Polish civilian in Lodz, Radom and Warsaw, Poland, 1939-1945
REEL 1: Aspects of period in Poland, 1927-1940: family background and childhood in Lodz; reaction to outbreak of war while in Radom and lack of preparedness for German attack, 9/1939; story of escape with family eastwards and being robbed by Germans of all possessions; story about elderly grandmother; description of return journey to Lodz via Radom. Aspects of period in Poland, 1940-1945: description of re-organisation following German occupation; story of witnessing anti-Semitic incidents; story of being deported with other intelligentsia to central Poland, 2/1940; description of daily life and living conditions in small village; story of clandestine education during war.
REEL 2 Continues: further description of living conditions; problem of obtaining news on progress of war; question of awareness of camps at Auschwitz and Treblinka; story of move back to Radom, 1942; description of work in wool factory; daily life and activities of black economy during occupation; story of moving to Warsaw and father's involvement with Polish Underground, 1943; organisation of Polish Underground movement; reaction to uprising of Jewish ghetto in Warsaw and role of Polish Government in Exile; opinion of Gen. Sikorski; story of family helping Jews during war; role of father supplying weapons to the Warsaw ghetto; story of father's arrest and murder by SS; attitude to collaborators and 'Jew hunters'.
REEL 3 Continues: advantage of having Aryan appearance and good Polish accent in avoiding arrest; role of nuns in helping resistance; description of severe penalties for heling Jews; nature of Polish anti-Semitism; question of purpose of extermination camps being widely known by 1943; attitude to German propaganda about Katyn Wood massacre; reaction to death of Gen. Sikorski; story of attempting to join Polish Underground and reason for being rejected; story of return to Radom area; description of bombardment over River Vistula by Red Army; reaction to Warsaw Uprising and arrival of refugees, 1944; problem of avoiding capture for forced labour at the front; attitude to Russians not supporting Warsaw Uprising; description of daily life in Radom, 7/1944 -1/1945.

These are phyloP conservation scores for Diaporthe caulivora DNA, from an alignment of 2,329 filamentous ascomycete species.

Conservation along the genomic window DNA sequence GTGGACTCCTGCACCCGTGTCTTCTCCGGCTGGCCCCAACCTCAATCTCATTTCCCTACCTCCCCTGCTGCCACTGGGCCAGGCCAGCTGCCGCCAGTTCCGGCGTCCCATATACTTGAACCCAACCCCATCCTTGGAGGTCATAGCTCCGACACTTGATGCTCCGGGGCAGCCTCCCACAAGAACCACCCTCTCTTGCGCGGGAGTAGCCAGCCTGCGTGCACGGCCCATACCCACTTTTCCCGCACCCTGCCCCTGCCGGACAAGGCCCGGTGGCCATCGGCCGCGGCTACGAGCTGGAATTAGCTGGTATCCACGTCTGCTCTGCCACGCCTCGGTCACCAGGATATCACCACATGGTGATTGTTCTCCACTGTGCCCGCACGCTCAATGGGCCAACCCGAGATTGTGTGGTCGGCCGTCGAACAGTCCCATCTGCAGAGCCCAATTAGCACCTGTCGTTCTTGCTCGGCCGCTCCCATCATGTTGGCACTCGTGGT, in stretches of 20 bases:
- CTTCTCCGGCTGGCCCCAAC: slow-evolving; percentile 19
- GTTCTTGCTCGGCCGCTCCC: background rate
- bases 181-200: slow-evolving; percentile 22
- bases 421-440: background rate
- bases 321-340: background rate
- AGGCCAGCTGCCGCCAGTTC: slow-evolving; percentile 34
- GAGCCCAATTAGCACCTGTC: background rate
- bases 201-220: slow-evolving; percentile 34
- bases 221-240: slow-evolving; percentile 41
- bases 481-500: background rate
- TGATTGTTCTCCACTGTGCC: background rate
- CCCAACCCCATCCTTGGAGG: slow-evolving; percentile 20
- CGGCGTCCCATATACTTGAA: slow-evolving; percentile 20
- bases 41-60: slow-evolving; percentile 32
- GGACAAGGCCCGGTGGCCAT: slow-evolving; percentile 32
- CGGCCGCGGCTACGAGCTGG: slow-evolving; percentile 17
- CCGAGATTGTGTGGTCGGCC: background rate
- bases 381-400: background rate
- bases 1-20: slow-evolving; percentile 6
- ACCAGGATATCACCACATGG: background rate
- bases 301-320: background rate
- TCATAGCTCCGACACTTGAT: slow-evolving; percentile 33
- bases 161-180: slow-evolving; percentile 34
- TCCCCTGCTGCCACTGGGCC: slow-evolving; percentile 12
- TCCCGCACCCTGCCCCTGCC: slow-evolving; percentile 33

REEL 4 Continues: attitude to eventual defeat of Germany; reaction to news of July Bomb Plot against Hitler, 7/1944; opinion of the Vlasov Army; description of Russian assault on Radom and destruction of home, 15/Jan/1945; attitude to Red Army as liberators; description of changes following liberation including rebuilding of educational system and political infrastructure; story about formation of anti-Soviet underground movement; opinion of post-war conditions at Lodz University; description of persecution of anti-communist underground; effect of nationalisation programmes on political situation.
One of the most memorable elements of the Holocaust Exhibition is the video testimony by survivors which accompanies visitors along the route. But what happened to the survivors after the Second World War? How did they rebuild their lives in the years that followed their release from Nazi persecution?
As the Allies advanced across Europe at the end of the Second World War, they came across concentration camps filled with sick and starving prisoners. The first major camp to be liberated was Majdanek near Lublin, Poland in July 1944.